Watching bad movies can be a dark, painful, unrewarding experience akin to being trapped in a gym locker with an unfamiliar jock strap. However, every once in a while a movie comes along that really reaffirms my love of this art form. Invasion U.S.A. is one such movie. Rarely have I seen a film so tenaciously dedicated to its own completely whacko vision. It's a surrealist masterpiece on par with Un Chien Andalou.

First and foremost, there is the Chuck factor. He really shoves it into high gear here - he wrestles alligators; he wields a chainsaw; he punches; he kicks; he blows up terrorists like it was going out of style. For the ladies, there are plenty of shots of Chuck poured into his skinny 80's jeans, his trademark denim shirt unbuttoned down to his navel. This may indeed be his finest hour. He also lets loose some of the stupidest one-liners ever. His oft-repeated catchphrase in this one is "it's time to die," but my favorite line is, "if you come back in here, I'm gonna hit you with so many rights you're gonna beg for a left."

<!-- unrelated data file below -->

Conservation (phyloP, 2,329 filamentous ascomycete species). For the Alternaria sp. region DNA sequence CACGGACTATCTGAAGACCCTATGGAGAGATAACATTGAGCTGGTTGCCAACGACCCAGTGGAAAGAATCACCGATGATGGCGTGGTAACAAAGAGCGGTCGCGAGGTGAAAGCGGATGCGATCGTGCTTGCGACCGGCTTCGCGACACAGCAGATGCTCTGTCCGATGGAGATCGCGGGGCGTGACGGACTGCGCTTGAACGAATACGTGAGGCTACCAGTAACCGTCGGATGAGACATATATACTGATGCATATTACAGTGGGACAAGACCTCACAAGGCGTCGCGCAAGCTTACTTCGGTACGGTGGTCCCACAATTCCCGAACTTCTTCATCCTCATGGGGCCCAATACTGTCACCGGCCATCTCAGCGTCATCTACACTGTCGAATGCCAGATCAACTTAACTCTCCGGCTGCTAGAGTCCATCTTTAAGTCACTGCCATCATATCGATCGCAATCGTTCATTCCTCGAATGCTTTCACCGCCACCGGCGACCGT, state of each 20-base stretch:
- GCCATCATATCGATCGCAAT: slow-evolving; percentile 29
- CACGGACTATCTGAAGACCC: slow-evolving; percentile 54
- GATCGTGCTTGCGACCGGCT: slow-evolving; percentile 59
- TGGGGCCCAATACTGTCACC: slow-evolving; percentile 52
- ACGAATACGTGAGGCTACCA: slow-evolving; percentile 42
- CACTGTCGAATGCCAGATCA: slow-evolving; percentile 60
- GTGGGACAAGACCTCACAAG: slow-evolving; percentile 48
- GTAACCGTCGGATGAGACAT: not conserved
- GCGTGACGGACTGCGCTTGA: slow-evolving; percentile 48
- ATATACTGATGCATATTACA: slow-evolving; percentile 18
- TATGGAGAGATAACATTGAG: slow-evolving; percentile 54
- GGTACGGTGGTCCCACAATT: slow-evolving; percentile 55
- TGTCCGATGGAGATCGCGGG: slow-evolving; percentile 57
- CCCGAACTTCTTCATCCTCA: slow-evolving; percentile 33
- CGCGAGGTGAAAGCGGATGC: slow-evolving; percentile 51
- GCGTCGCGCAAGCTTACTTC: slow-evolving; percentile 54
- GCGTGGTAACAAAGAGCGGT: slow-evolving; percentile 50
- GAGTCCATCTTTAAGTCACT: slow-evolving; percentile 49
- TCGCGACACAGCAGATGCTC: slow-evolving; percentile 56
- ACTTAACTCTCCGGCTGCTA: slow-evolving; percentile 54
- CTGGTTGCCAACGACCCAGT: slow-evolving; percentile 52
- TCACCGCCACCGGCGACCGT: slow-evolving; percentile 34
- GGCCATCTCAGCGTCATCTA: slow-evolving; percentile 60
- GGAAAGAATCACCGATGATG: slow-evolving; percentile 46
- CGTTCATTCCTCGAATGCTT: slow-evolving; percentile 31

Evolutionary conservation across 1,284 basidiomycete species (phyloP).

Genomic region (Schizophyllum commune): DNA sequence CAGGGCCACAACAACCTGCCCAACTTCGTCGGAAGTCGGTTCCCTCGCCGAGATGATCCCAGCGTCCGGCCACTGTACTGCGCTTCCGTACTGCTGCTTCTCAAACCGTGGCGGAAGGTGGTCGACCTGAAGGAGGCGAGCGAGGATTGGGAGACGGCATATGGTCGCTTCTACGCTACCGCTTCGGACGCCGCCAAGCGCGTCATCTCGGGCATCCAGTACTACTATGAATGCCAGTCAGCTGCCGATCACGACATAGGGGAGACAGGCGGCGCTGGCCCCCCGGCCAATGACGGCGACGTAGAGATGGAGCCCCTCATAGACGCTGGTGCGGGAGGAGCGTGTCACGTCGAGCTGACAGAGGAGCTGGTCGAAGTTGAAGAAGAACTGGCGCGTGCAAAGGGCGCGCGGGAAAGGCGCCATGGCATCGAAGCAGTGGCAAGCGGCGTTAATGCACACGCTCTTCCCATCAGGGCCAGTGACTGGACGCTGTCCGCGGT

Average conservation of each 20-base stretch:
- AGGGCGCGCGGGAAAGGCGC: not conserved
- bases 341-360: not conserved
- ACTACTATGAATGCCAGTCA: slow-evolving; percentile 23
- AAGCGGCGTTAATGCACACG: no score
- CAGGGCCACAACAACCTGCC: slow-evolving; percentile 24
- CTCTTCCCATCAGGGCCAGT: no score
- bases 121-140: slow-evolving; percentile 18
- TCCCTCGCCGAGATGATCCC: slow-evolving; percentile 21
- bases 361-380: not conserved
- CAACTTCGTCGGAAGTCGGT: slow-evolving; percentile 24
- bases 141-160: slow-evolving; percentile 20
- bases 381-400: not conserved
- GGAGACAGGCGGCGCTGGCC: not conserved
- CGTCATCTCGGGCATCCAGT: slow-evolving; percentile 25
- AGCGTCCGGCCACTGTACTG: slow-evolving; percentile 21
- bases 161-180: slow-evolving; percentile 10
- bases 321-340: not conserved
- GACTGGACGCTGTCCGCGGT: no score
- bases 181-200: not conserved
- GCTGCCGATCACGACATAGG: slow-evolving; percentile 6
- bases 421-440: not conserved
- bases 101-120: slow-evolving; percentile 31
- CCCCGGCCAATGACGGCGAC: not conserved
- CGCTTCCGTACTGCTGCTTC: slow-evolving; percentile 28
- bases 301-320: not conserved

Rostov (Richard Lynch) is a hoot as well. His evilness is so over-the-top that you can't really take him seriously. He speaks with a Russian accent but sometimes lapses into German, which gives him the effect of being both a pinko Commie and a Nazi. He has an odd penchant for sticking his gun down men's pants and shooting them in the groin - I'll let you draw your own conclusions from that. Not to be cruel, but what actually scares me about Rostov is his freaky face. It might be described as a mummified Gary Busey; a skull with a tightly-stretched skin of Turkey Jerky; or as my wife described it, a ferret with smallpox. Not a pretty sight.